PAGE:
In 2019 the Labour Party, led by Jeremy Corbyn, published a manifesto which promised to nationalise the big six energy firms, National Grid, the water industry, Royal Mail, railways and the broadband arm of BT. The policy was particularly popular with those on the left, and most of these commitments have since been dropped from the current Labour Party’s pledges ahead of their manifesto which, of course, is yet to be published.

Nationalisation is popular. Or so it seems. YouGov runs regular tracking surveys on specific issues. Asked ‘Do you think railways should be brought back into public ownership?’, those supporting renationalisation have risen from 24% strongly in favour in 2019 to 37% in April 2024. When you add this to the 30% who ‘tend to support’, we find widespread support for the railways being brought into public ownership.

Much of the support for nationalisation is based on an assumption that private companies are inefficient and unpopular. However, the latest railway experience survey puts satisfaction at 87%. This is curious because, if people are genuinely satisfied with the railways, as they are, why should they support a change that might, or might not, make things worse? Some clue is to be found in the detail of the report. The lowest levels of satisfaction are value for money (although even this records 61%) and lack of internet access (58%).

It’s important to realise that nationalisation is not the same thing as public ownership. The Trade Union and Socialist Coalition manifesto of 2015 included the following: “Bring privatised public services and utilities back into public ownership under democratic control.” TUSC went further committing to: “Bring banks and finance institutions into genuine public ownership under democratic control” and “Take rail back into public ownership..”

Whilst this seems to be about opposing privatisation and therefore concerned with nationalisation, it talks not of nationalising industries but of public ownership.

This is not just a semantic difference. Nationalisation implies state control. It replaces private management with state controlled management. Quite likely the same people. Public ownership under democratic control suggests more than simply giving the profits to the government rather than private shareholders, although many would no doubt see that as a step forward.

The fact is that nationalisation is not a specifically socialist policy. In 1905 the Italians became the first country to develop an entirely ‘nationalised’ railway network. The rationale for this bold move was that the cost of developing a viable network of rail lines was too restrictive for any private enterprise to be able to do so whilst also turning a profit. By 1913 the few remaining private rail companies operating in Italy were brought into public ownership.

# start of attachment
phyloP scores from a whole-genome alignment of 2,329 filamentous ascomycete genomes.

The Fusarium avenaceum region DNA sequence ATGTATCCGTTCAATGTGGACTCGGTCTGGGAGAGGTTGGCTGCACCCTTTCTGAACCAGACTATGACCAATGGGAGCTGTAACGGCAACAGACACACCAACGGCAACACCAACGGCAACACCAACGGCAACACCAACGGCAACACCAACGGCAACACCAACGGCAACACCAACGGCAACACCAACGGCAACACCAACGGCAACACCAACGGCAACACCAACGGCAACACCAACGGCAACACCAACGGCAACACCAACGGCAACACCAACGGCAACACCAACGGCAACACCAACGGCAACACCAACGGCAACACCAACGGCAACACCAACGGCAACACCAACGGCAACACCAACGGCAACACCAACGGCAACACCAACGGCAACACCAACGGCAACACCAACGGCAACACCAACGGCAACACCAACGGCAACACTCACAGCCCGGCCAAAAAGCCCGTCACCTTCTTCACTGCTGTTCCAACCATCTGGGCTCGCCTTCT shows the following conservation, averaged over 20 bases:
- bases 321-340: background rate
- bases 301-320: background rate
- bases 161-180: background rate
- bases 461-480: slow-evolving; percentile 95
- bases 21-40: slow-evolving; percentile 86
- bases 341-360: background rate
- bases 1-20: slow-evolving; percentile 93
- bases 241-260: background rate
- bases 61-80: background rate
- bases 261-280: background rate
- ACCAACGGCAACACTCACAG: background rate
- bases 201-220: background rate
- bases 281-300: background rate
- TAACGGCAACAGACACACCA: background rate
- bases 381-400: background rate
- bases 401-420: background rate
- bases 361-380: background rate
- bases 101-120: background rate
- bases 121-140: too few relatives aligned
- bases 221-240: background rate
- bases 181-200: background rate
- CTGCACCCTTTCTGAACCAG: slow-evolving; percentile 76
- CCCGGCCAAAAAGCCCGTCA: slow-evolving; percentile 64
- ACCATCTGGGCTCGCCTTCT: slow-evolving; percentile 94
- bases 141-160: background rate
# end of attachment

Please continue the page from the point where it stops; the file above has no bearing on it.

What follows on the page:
The ‘October’ Revolution in Russia was the largest nationalisation programme in history bringing all manufacturing, retail and agriculture, into public ownership. 

The UK’s relationship with nationalisation has an even longer history than either Italy or Russia. In 1858 the British East India Company was formed, though this was as much an act of plunder as of economics. It was a method to ensure that Indian trade was under the remit of the British state.

One of the strongest arguments for nationalisation is that the profits can be used to subsidise other socially desirable policies: build more schools perhaps or invest in the NHS. But this sidesteps an issue of whether public ownership should continue a system in which public utilities have to make a profit. If, for example, there is no profit to be made from railways, but they offer a greener transport alternative, would that be a good reason to maintain them or, driven by a desire for profit, should the state-owned company see itself as operating in a capitalist economy and therefore play by their rules?

Democratic control is the key to this debate. Who makes the decisions about the provision of transport, health, broadband provision etc. Should this be in the hands of private companies who will invest only if there is a profit to be made? The state which will act as a private company but without shareholders and with the backup of massive state subsidies for unprofitable parts of their business? Or should democratic control mean that those affected by the provision of these services should have a say in the way in which they are run? Should the workers who give their lives to the industries we all so rely on have a say in how they are run? What if there is a dispute between the workers and the local community, how should this be resolved?

Writing nationalisation in a manifesto might be popular but it tells us little about how that is to be managed. Adding democratic control simply shifts the ground somewhat to how that is going to work to everybody’s advantage.

If nationalisation is right for the railways, health, the post and energy, why is it not right for every other industry. And, if it is the case that removing private ownership of industry is what socialists desire, isn’t it time that’s what we started saying, instead of pretending that a mixed economy has ever been to the advantage of the majority of workers?


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